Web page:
Asset liability management (ALM) plays a central role in generating returns in banks. This role has become even more prominent through CRD/CRR and Basel 3. Therefore, a comprehensive knowledge of the workings of ALM and their consequences on the bank’s overall result is vital for all ALM and support staff.

While traditionally ALM was mostly seen as managing interest risk, currently topics such as liquidity management and pricing (liquidity transfer price), management of the bond portfolio (liquid assets), ICAAP and equity as well as managing returns under IFRS are major ALM tasks.

The ALM Cyber*School offers a comprehensive overview on the management concept, the legal and regulatory framework and the instruments and implementation strategies in a modern ALM:

  • Bank management basics
    Bank controlling; the central role of transfer prices for risk management in ALM; the role of transfer prices in calculating the result of the customer and risk business; consequences of the market rate model as a basis for setting transfer prices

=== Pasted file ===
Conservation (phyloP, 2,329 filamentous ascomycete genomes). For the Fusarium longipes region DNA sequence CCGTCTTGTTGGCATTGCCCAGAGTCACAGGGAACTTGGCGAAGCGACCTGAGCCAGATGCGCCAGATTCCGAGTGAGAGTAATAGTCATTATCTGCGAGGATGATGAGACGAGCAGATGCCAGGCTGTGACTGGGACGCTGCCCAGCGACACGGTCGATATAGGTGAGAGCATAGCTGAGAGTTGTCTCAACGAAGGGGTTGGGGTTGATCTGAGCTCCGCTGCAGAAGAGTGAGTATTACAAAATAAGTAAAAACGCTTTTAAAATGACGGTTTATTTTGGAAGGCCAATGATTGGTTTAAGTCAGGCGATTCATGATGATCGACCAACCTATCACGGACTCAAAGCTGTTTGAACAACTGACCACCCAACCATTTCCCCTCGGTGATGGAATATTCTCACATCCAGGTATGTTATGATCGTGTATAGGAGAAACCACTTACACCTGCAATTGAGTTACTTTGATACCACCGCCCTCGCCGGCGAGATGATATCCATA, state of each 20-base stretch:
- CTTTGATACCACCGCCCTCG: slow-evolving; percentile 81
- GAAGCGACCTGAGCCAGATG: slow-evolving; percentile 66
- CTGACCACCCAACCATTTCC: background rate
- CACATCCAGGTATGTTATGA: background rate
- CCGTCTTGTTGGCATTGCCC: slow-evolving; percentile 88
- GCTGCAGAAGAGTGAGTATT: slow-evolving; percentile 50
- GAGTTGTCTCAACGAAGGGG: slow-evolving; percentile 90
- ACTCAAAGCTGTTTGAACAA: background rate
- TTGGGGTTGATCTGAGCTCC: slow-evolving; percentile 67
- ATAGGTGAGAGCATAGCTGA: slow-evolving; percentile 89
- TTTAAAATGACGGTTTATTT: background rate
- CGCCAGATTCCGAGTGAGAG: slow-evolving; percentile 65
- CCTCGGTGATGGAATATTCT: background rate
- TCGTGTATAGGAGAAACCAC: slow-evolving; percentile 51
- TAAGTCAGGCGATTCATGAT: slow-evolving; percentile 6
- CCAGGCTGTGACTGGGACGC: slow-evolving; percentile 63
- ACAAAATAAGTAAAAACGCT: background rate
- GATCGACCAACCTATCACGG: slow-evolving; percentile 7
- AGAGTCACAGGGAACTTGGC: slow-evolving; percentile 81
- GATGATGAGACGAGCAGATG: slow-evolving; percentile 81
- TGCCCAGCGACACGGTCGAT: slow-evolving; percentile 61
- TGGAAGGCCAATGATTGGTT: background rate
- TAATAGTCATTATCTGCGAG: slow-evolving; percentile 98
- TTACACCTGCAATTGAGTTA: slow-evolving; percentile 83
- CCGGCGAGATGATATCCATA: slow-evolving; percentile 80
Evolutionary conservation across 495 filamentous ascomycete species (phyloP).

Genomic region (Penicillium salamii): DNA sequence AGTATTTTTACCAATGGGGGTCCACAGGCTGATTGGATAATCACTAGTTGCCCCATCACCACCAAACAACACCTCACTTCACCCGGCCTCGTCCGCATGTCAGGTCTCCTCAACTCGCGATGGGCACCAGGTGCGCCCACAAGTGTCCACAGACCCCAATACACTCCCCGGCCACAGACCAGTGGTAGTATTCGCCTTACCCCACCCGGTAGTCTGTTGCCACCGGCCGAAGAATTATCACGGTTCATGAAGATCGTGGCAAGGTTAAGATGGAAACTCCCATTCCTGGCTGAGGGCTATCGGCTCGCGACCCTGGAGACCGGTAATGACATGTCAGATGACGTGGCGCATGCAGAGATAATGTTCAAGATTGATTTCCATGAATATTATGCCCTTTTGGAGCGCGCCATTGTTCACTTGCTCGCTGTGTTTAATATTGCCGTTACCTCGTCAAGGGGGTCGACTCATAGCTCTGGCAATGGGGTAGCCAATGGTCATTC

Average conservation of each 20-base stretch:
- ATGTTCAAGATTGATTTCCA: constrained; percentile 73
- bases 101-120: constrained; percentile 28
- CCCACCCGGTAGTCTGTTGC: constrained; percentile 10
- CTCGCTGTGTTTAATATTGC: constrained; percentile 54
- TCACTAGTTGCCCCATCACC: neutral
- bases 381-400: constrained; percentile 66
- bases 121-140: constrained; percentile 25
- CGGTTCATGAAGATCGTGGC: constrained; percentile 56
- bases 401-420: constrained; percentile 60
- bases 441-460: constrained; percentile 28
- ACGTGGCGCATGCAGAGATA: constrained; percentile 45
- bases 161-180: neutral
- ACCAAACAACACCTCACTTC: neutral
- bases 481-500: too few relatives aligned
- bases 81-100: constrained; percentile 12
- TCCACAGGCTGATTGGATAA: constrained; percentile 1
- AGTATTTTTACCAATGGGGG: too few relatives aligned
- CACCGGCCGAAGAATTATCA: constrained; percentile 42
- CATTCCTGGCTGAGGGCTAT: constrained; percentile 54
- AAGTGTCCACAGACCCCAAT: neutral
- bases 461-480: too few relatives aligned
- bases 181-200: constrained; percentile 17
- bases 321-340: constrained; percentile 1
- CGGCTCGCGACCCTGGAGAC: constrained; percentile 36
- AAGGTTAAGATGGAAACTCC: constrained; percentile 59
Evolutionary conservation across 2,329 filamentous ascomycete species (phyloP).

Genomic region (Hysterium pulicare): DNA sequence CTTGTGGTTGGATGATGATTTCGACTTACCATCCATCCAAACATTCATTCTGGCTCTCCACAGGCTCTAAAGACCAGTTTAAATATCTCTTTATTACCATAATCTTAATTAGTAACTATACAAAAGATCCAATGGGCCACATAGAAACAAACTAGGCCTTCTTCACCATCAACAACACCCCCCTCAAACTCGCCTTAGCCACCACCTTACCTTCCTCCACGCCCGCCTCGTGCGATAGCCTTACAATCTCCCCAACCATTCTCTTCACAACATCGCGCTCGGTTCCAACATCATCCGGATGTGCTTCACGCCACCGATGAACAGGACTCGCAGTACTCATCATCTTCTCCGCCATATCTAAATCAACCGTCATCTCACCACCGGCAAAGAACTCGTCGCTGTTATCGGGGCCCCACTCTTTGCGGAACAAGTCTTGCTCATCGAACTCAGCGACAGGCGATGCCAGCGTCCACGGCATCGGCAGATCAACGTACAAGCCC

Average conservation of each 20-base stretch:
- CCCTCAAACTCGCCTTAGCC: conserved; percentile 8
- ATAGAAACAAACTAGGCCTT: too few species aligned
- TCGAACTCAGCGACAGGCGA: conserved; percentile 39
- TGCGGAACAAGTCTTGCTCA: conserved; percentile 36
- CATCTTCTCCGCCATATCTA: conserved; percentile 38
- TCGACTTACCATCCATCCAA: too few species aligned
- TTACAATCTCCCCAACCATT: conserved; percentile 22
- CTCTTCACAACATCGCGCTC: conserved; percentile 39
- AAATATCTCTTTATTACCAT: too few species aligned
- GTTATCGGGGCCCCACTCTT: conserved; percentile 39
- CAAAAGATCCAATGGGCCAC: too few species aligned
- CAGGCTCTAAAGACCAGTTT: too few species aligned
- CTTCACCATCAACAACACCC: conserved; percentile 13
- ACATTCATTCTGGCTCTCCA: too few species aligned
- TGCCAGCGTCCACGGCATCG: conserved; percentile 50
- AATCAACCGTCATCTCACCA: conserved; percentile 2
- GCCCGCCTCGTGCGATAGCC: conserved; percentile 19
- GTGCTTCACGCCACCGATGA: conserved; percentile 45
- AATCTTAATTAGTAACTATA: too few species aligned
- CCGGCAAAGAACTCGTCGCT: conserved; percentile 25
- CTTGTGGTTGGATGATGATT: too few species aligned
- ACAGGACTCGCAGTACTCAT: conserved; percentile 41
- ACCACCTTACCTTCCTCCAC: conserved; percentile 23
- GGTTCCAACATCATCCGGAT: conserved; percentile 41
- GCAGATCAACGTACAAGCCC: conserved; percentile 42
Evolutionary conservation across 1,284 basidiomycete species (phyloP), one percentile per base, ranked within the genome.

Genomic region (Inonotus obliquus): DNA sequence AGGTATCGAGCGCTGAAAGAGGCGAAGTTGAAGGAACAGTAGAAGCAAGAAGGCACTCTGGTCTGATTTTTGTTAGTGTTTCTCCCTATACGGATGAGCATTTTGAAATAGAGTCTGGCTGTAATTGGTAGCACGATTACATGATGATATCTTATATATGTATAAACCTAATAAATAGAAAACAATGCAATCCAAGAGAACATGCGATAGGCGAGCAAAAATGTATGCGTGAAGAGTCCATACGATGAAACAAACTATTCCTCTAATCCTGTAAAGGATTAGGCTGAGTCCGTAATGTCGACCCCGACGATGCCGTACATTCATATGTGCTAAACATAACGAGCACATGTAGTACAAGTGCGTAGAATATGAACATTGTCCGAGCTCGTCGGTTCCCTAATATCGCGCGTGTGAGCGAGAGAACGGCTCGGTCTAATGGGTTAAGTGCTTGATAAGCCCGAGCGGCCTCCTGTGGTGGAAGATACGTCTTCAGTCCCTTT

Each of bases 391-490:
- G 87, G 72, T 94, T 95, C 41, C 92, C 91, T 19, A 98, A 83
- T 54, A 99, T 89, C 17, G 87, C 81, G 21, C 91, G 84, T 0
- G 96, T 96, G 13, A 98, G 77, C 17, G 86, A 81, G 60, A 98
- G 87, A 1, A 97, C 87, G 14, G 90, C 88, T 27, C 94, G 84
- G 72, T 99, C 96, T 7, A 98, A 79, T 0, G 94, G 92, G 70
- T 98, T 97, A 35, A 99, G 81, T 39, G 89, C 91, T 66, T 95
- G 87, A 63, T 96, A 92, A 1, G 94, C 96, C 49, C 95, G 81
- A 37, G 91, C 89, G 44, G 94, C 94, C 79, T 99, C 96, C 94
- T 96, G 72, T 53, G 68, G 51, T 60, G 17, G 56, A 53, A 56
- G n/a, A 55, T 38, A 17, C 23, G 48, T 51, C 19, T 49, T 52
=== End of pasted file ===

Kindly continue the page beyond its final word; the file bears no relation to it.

• Interest rate, FX and credit instruments
    Terminology, conventions, pricing and use for:
    Secured and unsecured cash instruments in the money market, derivative interest instruments in the money market (OIS, FRA, MM futures), bonds and capital market futures, interest rate swaps and structures, cross currency swaps, caps and floors, swaptions, FX swaps, FX options, securitisation products and credit default swaps
  • Measuring risk
    Statistical background for modern risk measurement models; types of risk; risk measurement models for market, liquidity and credit risk; tasks, competencies and responsibilities of back office, mid office, front office and ALM in measuring risk
  • Legal framework
    Basel 2/3 equity requirements for credit risks; equity requirements for market risks in the trading book; new liquidity ratios (LCR/NSFR); leverage ratio; replacement risk and CVA for derivatives; netting agreements; ICAAP process; going concern, gone concern and stress in the context of risk-bearing capacity and risk measurement; pillar 2 minimal requirements for credit, liquidity and market risk; principles and consequences of IFRS accounting and the IAS framework for hedge accounting